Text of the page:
"The other day by mischance I was left out in No-Man's Land. I rapidly drew a picture with a piece of chalk of a tank going into action, and while the Huns were firing at this I succeeded in returning to the trenches unobserved"
Could you have done this?
Send a copy of the following on a cheque :- Francs 500 -
And by return I will send you a helpful criticism and my fourteen prospectuses. Please sign your name in the bottom right-hand corner to prevent mistakes.
Corps Christmas Card Company.
The reason for these advertisements had another explanation. Firstly, the editors were trying to fill up space, and it was easier to so with a small amount of large words. Secondly, they had only a limited number of printing blocks. This is also why the paper had very few cartoons - they were extremely difficult to reproduce as they had to be hand engraved.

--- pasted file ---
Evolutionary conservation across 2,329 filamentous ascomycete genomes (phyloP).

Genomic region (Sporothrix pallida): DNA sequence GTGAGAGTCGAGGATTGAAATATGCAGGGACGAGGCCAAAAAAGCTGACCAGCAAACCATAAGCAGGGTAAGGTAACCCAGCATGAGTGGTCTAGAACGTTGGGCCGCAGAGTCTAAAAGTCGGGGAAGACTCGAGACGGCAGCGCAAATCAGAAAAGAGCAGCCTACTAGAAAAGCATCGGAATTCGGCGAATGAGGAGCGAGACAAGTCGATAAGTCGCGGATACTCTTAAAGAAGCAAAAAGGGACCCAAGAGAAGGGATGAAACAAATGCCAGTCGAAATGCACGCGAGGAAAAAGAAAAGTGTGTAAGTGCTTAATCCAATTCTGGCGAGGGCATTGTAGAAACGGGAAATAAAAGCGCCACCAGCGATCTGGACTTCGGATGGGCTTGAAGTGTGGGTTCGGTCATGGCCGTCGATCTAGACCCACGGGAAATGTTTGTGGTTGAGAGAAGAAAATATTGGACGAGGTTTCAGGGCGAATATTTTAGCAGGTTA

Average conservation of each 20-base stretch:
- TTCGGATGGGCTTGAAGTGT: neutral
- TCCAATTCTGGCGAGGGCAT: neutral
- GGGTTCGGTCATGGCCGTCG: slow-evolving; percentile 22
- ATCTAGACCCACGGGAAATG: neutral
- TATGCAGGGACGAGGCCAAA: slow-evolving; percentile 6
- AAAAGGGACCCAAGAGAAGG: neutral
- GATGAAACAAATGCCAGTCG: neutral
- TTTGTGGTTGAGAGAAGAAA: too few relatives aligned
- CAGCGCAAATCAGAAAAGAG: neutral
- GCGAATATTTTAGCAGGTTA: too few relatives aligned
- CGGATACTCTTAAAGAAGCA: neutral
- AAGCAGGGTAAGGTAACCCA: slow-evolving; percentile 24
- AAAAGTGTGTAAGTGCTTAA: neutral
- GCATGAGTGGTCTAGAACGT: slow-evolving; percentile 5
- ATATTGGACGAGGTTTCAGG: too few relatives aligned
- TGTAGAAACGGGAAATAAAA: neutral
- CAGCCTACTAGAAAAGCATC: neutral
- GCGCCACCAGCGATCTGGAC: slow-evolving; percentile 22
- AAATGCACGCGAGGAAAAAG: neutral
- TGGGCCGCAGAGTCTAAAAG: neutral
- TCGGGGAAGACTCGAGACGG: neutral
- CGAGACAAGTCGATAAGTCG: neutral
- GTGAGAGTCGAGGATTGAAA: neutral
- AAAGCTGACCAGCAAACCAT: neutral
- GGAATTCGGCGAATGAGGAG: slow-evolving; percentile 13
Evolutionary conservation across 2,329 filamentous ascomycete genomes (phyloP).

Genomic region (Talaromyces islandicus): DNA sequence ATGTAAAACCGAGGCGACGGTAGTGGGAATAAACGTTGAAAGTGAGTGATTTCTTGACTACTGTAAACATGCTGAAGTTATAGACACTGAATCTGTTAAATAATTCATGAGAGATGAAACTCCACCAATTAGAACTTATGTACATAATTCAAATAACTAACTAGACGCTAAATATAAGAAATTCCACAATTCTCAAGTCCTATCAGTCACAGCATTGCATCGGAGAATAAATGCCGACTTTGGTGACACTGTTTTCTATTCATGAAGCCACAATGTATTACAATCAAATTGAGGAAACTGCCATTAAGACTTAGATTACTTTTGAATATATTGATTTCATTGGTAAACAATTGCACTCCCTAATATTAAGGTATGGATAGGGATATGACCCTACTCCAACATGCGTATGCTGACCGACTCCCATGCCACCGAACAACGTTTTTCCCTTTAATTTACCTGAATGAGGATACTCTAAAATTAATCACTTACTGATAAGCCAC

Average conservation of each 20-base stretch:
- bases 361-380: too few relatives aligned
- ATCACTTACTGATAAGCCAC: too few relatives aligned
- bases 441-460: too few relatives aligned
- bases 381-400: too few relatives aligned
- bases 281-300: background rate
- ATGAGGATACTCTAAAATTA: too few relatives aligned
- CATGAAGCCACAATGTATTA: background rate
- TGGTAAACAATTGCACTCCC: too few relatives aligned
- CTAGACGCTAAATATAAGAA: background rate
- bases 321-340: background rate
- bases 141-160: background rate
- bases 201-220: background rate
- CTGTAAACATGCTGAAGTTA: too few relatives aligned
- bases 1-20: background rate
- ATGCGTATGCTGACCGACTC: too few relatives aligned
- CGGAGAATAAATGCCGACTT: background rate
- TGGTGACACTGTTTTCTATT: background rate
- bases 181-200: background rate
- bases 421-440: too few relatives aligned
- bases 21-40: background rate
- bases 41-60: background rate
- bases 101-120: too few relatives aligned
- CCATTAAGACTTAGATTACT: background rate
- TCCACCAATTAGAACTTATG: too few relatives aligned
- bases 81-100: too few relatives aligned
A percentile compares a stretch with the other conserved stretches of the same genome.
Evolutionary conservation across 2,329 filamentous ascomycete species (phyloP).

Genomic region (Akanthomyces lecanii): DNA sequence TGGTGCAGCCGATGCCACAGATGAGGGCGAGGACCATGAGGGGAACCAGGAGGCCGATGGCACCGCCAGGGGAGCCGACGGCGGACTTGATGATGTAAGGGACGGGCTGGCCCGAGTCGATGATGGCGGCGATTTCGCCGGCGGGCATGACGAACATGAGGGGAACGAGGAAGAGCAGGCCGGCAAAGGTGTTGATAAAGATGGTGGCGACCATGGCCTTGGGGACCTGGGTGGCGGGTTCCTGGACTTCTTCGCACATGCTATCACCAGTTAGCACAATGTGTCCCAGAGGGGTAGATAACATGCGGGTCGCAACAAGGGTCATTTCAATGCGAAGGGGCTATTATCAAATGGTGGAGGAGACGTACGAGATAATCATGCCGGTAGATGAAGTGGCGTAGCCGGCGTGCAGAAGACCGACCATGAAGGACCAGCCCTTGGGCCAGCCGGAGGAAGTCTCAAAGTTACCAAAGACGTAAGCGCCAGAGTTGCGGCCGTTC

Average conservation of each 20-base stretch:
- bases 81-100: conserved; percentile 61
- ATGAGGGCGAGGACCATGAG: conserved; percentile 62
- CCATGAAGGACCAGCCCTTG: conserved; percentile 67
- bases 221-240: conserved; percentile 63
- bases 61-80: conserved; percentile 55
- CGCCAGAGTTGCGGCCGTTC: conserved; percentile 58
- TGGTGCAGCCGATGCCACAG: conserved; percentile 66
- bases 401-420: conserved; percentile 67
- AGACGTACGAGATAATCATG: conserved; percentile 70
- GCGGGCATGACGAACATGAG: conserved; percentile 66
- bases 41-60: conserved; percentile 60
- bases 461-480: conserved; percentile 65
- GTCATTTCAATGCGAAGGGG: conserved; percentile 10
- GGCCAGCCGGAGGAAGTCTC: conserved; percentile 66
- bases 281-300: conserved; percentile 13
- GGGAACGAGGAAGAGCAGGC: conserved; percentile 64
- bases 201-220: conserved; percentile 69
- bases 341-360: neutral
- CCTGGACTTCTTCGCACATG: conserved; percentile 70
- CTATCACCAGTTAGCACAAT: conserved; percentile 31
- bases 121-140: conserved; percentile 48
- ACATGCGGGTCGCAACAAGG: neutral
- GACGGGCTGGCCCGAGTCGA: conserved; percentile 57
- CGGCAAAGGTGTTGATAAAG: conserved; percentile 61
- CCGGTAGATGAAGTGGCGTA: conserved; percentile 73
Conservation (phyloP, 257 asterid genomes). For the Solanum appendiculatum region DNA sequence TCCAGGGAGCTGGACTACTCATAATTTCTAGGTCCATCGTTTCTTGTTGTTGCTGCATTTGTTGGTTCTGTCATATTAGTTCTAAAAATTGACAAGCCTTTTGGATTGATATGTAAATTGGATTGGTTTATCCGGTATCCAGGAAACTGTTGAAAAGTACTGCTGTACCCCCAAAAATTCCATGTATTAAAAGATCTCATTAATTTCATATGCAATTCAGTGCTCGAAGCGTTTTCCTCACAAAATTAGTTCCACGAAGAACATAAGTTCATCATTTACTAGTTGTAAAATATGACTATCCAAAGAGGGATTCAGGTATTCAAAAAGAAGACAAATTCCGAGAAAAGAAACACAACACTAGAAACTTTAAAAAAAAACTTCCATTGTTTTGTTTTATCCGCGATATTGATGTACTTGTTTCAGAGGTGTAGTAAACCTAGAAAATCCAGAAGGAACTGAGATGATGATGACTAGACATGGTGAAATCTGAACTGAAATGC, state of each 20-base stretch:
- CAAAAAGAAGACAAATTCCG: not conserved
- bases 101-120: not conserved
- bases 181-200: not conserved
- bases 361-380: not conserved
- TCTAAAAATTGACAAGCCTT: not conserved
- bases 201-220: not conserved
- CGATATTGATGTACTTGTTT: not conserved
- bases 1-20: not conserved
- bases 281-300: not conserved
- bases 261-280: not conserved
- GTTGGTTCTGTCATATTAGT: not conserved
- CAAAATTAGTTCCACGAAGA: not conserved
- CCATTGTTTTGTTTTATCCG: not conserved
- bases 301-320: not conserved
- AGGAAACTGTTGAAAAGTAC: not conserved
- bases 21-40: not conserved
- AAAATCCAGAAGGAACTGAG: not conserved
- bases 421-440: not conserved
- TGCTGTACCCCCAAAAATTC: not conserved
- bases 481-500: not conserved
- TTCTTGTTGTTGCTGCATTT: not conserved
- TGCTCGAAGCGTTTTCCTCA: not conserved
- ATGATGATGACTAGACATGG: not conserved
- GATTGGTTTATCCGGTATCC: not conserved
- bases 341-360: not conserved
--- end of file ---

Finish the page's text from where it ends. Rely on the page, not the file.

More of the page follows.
The Wipers Times #5
(One of the only cartoons printed in the paper, this is a submission of the most popular and repeated joke in the paper. The "rose" guttering underneath the text is one of the printing blocks found with the press in Ypres.)
A limited number of illustrations had been discovered alongside the press and were designed to compliment the typeface - these included the banners, the gutters and the line dividers. If no typeset was left however, spare dashes and "o"'s were used.